Volume licensing agreements for Microsoft’s education customers will change Aug. 1 to give schools more flexibility for their software and licensing needs, the company announced May 10.
Microsoft’s education customers said they wanted an easier way to renew licenses, greater flexibility in the products they can license, and better buyout options, said Marsha Kusznaul, a group manager for Microsoft’s Education Solutions Group. Microsoft’s new licensing agreements come in response to these requests.
The changes affect school districts that license Microsoft software by subscription, instead of purchasing the software outright.
Customers who subscribe to Microsoft’s products under School Agreement 3.0 subscriptions do not own the software, just the right to use it for a specific time period, which is typically 12 months, Kusznaul said. Starting in August, schools that subscribe to Microsoft products will be able to renew their licenses without formally reapplying.
“Previously, the customer was required to sign a full agreement that detailed their terms and conditions of usage every single year,” said Andrea Tanner, licensing manager for Microsoft’s Education Group. “Now, they won’t need to negotiate the terms and conditions every year.”
Because the agreement is a legal contract, many school districts had to have the contract legally reviewed each time. This not only took up time, it also cost money to have lawyers review the software contracts each year.
“If it means less paperwork, it might be good,” said Kipp Bentley, manager of educational technology at the Denver Public Schools. Bentley said his district had to go through the process of having the district’s lawyers review the terms and conditions of the agreement each year.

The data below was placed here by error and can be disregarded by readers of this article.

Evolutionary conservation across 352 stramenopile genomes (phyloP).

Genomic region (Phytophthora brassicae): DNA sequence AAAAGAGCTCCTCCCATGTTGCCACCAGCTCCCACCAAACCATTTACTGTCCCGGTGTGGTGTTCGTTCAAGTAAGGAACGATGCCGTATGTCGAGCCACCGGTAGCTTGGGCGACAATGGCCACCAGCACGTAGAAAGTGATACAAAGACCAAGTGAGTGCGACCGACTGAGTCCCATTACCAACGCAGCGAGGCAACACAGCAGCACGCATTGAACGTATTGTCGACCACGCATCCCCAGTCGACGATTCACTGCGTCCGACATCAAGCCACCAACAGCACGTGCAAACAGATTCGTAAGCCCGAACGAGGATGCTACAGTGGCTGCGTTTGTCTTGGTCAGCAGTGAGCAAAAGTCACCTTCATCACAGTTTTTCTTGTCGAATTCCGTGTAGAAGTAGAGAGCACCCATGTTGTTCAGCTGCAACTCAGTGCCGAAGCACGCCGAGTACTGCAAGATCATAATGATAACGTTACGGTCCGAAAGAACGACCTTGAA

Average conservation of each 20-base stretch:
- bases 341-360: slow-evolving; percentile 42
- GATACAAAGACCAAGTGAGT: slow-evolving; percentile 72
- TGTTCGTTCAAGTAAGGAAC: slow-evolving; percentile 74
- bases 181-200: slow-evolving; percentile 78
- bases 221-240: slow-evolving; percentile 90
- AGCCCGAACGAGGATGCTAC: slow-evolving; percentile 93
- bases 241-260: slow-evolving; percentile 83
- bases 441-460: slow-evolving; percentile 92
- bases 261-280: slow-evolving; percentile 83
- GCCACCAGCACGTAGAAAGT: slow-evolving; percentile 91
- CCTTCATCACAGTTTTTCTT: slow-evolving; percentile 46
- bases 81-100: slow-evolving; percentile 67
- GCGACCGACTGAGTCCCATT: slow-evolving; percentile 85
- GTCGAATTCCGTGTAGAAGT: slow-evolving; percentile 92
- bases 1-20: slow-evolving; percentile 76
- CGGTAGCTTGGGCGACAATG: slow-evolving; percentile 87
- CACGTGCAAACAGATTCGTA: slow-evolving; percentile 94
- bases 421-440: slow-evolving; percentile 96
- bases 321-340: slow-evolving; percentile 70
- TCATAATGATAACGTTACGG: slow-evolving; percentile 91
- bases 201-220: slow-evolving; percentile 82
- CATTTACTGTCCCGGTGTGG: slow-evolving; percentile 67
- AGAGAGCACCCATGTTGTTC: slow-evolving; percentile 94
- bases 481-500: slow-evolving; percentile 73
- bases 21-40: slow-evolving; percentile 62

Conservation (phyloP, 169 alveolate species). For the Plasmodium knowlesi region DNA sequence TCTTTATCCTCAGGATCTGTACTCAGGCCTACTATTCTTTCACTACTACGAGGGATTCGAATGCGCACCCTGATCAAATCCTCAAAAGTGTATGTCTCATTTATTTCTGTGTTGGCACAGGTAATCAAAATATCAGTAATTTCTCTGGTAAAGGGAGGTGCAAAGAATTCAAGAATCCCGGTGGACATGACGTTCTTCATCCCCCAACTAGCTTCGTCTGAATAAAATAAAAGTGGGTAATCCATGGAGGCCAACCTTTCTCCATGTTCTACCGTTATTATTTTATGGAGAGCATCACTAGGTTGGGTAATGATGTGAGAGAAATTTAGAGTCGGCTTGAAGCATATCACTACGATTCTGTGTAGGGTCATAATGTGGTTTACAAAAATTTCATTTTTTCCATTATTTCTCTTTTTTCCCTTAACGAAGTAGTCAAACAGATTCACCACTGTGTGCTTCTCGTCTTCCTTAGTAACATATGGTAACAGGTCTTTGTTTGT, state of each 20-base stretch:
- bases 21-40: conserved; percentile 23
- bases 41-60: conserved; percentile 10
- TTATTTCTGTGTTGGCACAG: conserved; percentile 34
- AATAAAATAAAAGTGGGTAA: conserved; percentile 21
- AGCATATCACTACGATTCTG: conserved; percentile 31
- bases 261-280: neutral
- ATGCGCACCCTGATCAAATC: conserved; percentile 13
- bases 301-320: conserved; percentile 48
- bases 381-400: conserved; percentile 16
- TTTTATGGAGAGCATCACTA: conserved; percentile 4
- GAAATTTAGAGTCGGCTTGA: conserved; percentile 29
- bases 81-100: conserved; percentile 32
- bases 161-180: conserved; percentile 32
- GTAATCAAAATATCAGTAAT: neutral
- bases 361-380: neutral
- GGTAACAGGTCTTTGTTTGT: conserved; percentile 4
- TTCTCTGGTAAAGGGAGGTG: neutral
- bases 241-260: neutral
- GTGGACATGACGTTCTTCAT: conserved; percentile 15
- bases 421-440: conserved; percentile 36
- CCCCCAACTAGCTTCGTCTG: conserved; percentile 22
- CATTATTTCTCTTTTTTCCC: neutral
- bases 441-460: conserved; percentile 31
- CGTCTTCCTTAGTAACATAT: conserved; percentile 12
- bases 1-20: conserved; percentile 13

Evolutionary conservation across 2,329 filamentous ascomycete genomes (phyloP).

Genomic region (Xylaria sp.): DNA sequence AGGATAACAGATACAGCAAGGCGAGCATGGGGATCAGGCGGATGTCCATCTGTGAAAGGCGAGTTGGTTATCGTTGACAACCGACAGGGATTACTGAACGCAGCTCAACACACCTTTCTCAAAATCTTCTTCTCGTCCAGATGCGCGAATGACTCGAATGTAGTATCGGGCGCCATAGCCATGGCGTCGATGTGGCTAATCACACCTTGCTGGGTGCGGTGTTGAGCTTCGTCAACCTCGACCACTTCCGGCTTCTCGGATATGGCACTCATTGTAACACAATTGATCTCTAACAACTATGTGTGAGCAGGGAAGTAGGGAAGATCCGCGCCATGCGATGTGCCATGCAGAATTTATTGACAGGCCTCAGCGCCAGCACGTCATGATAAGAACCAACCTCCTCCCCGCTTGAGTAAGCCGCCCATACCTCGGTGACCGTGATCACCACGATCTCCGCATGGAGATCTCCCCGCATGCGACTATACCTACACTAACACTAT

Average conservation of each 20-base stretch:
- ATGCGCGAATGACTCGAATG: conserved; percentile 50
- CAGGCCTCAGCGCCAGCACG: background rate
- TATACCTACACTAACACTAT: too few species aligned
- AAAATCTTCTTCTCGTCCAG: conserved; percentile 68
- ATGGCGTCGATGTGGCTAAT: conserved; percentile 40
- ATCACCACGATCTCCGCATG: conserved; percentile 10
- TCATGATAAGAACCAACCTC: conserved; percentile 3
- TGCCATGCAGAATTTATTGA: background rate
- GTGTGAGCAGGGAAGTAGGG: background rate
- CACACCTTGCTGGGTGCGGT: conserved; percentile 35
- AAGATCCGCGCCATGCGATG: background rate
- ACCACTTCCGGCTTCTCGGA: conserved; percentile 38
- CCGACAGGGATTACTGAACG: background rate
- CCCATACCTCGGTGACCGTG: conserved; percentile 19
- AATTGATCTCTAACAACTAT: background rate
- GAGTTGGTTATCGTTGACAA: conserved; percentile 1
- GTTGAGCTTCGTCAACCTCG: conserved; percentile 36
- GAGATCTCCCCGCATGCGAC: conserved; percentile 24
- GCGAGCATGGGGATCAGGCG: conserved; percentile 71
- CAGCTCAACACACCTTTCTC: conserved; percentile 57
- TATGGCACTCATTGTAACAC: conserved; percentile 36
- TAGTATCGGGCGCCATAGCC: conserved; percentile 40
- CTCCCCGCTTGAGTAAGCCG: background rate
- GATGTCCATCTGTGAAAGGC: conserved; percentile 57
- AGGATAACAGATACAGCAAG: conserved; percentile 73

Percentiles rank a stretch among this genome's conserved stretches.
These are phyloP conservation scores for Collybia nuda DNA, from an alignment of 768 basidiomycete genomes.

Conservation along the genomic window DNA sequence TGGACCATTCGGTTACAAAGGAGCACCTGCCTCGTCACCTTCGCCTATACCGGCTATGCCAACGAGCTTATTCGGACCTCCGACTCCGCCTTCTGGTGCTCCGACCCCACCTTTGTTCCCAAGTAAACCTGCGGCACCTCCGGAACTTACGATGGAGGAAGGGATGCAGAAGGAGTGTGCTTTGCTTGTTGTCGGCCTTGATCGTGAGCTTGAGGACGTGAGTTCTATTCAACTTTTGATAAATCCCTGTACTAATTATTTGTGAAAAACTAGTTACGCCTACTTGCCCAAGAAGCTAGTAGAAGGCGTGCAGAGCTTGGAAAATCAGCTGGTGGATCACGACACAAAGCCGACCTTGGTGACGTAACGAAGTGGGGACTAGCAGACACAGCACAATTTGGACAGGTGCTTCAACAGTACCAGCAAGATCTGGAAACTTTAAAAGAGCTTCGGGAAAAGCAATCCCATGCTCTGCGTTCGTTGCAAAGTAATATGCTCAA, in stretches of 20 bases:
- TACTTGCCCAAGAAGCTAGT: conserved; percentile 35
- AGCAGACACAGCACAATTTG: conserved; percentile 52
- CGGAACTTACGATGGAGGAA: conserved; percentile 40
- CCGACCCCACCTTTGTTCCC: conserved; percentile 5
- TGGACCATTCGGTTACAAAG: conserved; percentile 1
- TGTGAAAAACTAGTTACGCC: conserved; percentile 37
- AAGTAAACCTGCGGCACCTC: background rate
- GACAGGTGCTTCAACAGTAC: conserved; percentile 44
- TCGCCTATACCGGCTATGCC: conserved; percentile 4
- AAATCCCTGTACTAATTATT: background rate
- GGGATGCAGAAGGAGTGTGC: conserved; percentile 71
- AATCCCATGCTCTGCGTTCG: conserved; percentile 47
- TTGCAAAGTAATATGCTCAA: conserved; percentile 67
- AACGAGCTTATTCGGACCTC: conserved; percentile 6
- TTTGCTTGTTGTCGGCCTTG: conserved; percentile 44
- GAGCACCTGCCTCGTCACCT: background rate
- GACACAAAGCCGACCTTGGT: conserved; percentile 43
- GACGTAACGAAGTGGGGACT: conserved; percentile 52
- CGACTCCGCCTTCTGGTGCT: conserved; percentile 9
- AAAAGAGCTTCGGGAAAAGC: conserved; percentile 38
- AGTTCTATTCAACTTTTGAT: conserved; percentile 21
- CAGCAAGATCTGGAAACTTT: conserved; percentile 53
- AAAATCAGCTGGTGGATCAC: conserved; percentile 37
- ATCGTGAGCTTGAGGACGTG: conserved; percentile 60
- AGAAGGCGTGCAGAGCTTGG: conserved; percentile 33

“Anything they can do to make it a less cumbersome process will be much appreciated, as long as it’s very clear what we’re getting into and it has a clear opt-in and opt-out feature,” Bentley said. “They seem to be hearing their customer base, and that’s a good thing.”
In addition, Microsoft has decided to give schools greater flexibility in the number of software titles they are required to license. Before, schools had to subscribe to the whole Microsoft suite of products, but now they can choose to license and pay for only the programs they need.
“If schools decide they mostly uses Microsoft Office, and they don’t have a need for the other products, they can choose only Microsoft Office,” Kusznaul said. “It could really bring their costs down.”
Also, for the first time with Microsoft products, K-12 schools can offer their students access to the software to use on their personal computers or family computers at home with a Student Option.
“This is the biggest change for schools. Not only do they have the flexibility to choose titles and renew their subscriptions, but they can extend the license to individual students,” Kusznaul said.
For the School Agreement 3.0 subscriptions, schools pay a fee based on the number of computers in the district. For the Student Option, schools just add the number of students who would use the software outside of school to the number of computers in the district.
“It extends access to the same tools they have at school to their personal machine at home,” Kusznaul said. “The extension to students is something we hear educators talk about a lot.”
Through the Student Option, schools can pay to license their students to use the most current technology on personally owned computers in the students’ homes, or on school computers dedicated to their use. The school is not required to license the entire student body; instead, it can choose to license any number of students, such as a single class or grade level.
Under the new plan, schools will have more options if they decide to buy software outright and stop leasing it. Without penalty, schools can choose to buy only a portion of the products they were subscribing to if they decide they don’t want all the programs.
Starting Oct. 1, Microsoft education customers who purchase software outright (and never subscribe) can buy Software Assurance, which provides the school with the rights to upgrade to the latest versions of products released during the term of the agreement.
Denver Public Schools